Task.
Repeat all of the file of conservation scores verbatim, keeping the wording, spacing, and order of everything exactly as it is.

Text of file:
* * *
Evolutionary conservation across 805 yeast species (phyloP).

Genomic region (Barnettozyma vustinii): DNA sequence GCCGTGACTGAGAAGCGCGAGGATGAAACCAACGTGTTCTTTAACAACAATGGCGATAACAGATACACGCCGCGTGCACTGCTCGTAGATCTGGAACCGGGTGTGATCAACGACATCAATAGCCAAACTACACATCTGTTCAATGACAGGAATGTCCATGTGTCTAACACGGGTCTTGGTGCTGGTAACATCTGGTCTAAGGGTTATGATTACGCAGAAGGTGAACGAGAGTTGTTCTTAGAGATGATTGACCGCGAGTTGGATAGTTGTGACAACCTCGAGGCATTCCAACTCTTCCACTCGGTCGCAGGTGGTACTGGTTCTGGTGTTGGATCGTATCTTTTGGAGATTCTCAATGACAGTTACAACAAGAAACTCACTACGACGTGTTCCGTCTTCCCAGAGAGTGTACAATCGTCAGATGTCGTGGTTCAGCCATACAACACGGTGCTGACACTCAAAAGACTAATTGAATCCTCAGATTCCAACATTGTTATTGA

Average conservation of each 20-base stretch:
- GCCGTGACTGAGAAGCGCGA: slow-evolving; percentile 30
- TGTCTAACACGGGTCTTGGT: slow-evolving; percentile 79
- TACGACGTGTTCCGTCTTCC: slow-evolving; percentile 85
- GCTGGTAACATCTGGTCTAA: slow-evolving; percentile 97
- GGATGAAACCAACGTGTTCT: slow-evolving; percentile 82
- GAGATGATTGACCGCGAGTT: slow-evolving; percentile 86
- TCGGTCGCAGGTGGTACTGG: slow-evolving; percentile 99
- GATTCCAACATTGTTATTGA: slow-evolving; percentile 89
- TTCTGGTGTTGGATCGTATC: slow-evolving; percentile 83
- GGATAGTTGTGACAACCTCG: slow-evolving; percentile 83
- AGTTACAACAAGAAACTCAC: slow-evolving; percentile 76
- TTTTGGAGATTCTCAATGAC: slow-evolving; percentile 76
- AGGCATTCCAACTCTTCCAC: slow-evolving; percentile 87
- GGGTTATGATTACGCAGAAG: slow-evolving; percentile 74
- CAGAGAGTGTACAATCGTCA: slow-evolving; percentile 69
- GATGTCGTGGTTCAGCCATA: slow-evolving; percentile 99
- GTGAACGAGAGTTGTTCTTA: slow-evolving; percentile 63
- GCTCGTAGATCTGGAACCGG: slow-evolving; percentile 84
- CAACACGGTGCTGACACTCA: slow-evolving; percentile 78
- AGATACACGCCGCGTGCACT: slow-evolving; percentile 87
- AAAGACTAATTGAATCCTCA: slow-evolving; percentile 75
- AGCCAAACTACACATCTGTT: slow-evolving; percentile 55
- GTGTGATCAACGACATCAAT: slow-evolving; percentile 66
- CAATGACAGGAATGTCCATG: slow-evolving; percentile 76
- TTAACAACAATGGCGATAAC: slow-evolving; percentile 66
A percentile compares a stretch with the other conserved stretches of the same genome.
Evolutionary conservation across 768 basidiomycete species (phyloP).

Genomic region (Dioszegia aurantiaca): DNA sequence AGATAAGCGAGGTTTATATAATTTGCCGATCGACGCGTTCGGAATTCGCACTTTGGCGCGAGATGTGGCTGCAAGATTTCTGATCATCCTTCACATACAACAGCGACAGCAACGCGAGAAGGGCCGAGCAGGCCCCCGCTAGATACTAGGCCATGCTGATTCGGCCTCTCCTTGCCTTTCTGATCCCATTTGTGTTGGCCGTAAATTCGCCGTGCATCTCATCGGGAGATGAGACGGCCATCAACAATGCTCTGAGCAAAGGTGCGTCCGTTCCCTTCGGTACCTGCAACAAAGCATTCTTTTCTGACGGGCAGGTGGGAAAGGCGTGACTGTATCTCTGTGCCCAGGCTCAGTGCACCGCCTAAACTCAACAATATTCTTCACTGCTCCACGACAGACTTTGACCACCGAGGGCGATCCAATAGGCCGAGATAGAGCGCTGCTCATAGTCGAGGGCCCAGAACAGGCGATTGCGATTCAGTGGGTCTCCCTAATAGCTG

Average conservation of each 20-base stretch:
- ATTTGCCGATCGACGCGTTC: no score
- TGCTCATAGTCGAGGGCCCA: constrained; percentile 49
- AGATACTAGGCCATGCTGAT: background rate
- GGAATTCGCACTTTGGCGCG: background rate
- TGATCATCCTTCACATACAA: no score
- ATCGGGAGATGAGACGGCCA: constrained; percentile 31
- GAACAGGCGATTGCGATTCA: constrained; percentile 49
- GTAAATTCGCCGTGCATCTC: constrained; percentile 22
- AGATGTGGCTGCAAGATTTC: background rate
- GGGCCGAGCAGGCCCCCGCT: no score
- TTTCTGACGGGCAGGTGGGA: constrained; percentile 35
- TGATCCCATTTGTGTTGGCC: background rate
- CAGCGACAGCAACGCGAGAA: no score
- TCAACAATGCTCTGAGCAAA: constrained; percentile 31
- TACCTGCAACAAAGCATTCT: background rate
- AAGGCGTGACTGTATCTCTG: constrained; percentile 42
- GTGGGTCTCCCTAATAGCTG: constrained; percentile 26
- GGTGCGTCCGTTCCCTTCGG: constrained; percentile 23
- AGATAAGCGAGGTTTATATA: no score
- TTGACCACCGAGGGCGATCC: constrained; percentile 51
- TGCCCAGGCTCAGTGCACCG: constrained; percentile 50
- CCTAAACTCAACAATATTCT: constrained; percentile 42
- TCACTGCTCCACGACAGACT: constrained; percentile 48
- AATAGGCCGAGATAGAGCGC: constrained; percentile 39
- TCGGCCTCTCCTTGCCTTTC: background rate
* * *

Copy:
Evolutionary conservation across 805 yeast species (phyloP).

Genomic region (Barnettozyma vustinii): DNA sequence GCCGTGACTGAGAAGCGCGAGGATGAAACCAACGTGTTCTTTAACAACAATGGCGATAACAGATACACGCCGCGTGCACTGCTCGTAGATCTGGAACCGGGTGTGATCAACGACATCAATAGCCAAACTACACATCTGTTCAATGACAGGAATGTCCATGTGTCTAACACGGGTCTTGGTGCTGGTAACATCTGGTCTAAGGGTTATGATTACGCAGAAGGTGAACGAGAGTTGTTCTTAGAGATGATTGACCGCGAGTTGGATAGTTGTGACAACCTCGAGGCATTCCAACTCTTCCACTCGGTCGCAGGTGGTACTGGTTCTGGTGTTGGATCGTATCTTTTGGAGATTCTCAATGACAGTTACAACAAGAAACTCACTACGACGTGTTCCGTCTTCCCAGAGAGTGTACAATCGTCAGATGTCGTGGTTCAGCCATACAACACGGTGCTGACACTCAAAAGACTAATTGAATCCTCAGATTCCAACATTGTTATTGA

Average conservation of each 20-base stretch:
- GCCGTGACTGAGAAGCGCGA: slow-evolving; percentile 30
- TGTCTAACACGGGTCTTGGT: slow-evolving; percentile 79
- TACGACGTGTTCCGTCTTCC: slow-evolving; percentile 85
- GCTGGTAACATCTGGTCTAA: slow-evolving; percentile 97
- GGATGAAACCAACGTGTTCT: slow-evolving; percentile 82
- GAGATGATTGACCGCGAGTT: slow-evolving; percentile 86
- TCGGTCGCAGGTGGTACTGG: slow-evolving; percentile 99
- GATTCCAACATTGTTATTGA: slow-evolving; percentile 89
- TTCTGGTGTTGGATCGTATC: slow-evolving; percentile 83
- GGATAGTTGTGACAACCTCG: slow-evolving; percentile 83
- AGTTACAACAAGAAACTCAC: slow-evolving; percentile 76
- TTTTGGAGATTCTCAATGAC: slow-evolving; percentile 76
- AGGCATTCCAACTCTTCCAC: slow-evolving; percentile 87
- GGGTTATGATTACGCAGAAG: slow-evolving; percentile 74
- CAGAGAGTGTACAATCGTCA: slow-evolving; percentile 69
- GATGTCGTGGTTCAGCCATA: slow-evolving; percentile 99
- GTGAACGAGAGTTGTTCTTA: slow-evolving; percentile 63
- GCTCGTAGATCTGGAACCGG: slow-evolving; percentile 84
- CAACACGGTGCTGACACTCA: slow-evolving; percentile 78
- AGATACACGCCGCGTGCACT: slow-evolving; percentile 87
- AAAGACTAATTGAATCCTCA: slow-evolving; percentile 75
- AGCCAAACTACACATCTGTT: slow-evolving; percentile 55
- GTGTGATCAACGACATCAAT: slow-evolving; percentile 66
- CAATGACAGGAATGTCCATG: slow-evolving; percentile 76
- TTAACAACAATGGCGATAAC: slow-evolving; percentile 66
A percentile compares a stretch with the other conserved stretches of the same genome.
Evolutionary conservation across 768 basidiomycete species (phyloP).

Genomic region (Dioszegia aurantiaca): DNA sequence AGATAAGCGAGGTTTATATAATTTGCCGATCGACGCGTTCGGAATTCGCACTTTGGCGCGAGATGTGGCTGCAAGATTTCTGATCATCCTTCACATACAACAGCGACAGCAACGCGAGAAGGGCCGAGCAGGCCCCCGCTAGATACTAGGCCATGCTGATTCGGCCTCTCCTTGCCTTTCTGATCCCATTTGTGTTGGCCGTAAATTCGCCGTGCATCTCATCGGGAGATGAGACGGCCATCAACAATGCTCTGAGCAAAGGTGCGTCCGTTCCCTTCGGTACCTGCAACAAAGCATTCTTTTCTGACGGGCAGGTGGGAAAGGCGTGACTGTATCTCTGTGCCCAGGCTCAGTGCACCGCCTAAACTCAACAATATTCTTCACTGCTCCACGACAGACTTTGACCACCGAGGGCGATCCAATAGGCCGAGATAGAGCGCTGCTCATAGTCGAGGGCCCAGAACAGGCGATTGCGATTCAGTGGGTCTCCCTAATAGCTG

Average conservation of each 20-base stretch:
- ATTTGCCGATCGACGCGTTC: no score
- TGCTCATAGTCGAGGGCCCA: constrained; percentile 49
- AGATACTAGGCCATGCTGAT: background rate
- GGAATTCGCACTTTGGCGCG: background rate
- TGATCATCCTTCACATACAA: no score
- ATCGGGAGATGAGACGGCCA: constrained; percentile 31
- GAACAGGCGATTGCGATTCA: constrained; percentile 49
- GTAAATTCGCCGTGCATCTC: constrained; percentile 22
- AGATGTGGCTGCAAGATTTC: background rate
- GGGCCGAGCAGGCCCCCGCT: no score
- TTTCTGACGGGCAGGTGGGA: constrained; percentile 35
- TGATCCCATTTGTGTTGGCC: background rate
- CAGCGACAGCAACGCGAGAA: no score
- TCAACAATGCTCTGAGCAAA: constrained; percentile 31
- TACCTGCAACAAAGCATTCT: background rate
- AAGGCGTGACTGTATCTCTG: constrained; percentile 42
- GTGGGTCTCCCTAATAGCTG: constrained; percentile 26
- GGTGCGTCCGTTCCCTTCGG: constrained; percentile 23
- AGATAAGCGAGGTTTATATA: no score
- TTGACCACCGAGGGCGATCC: constrained; percentile 51
- TGCCCAGGCTCAGTGCACCG: constrained; percentile 50
- CCTAAACTCAACAATATTCT: constrained; percentile 42
- TCACTGCTCCACGACAGACT: constrained; percentile 48
- AATAGGCCGAGATAGAGCGC: constrained; percentile 39
- TCGGCCTCTCCTTGCCTTTC: background rate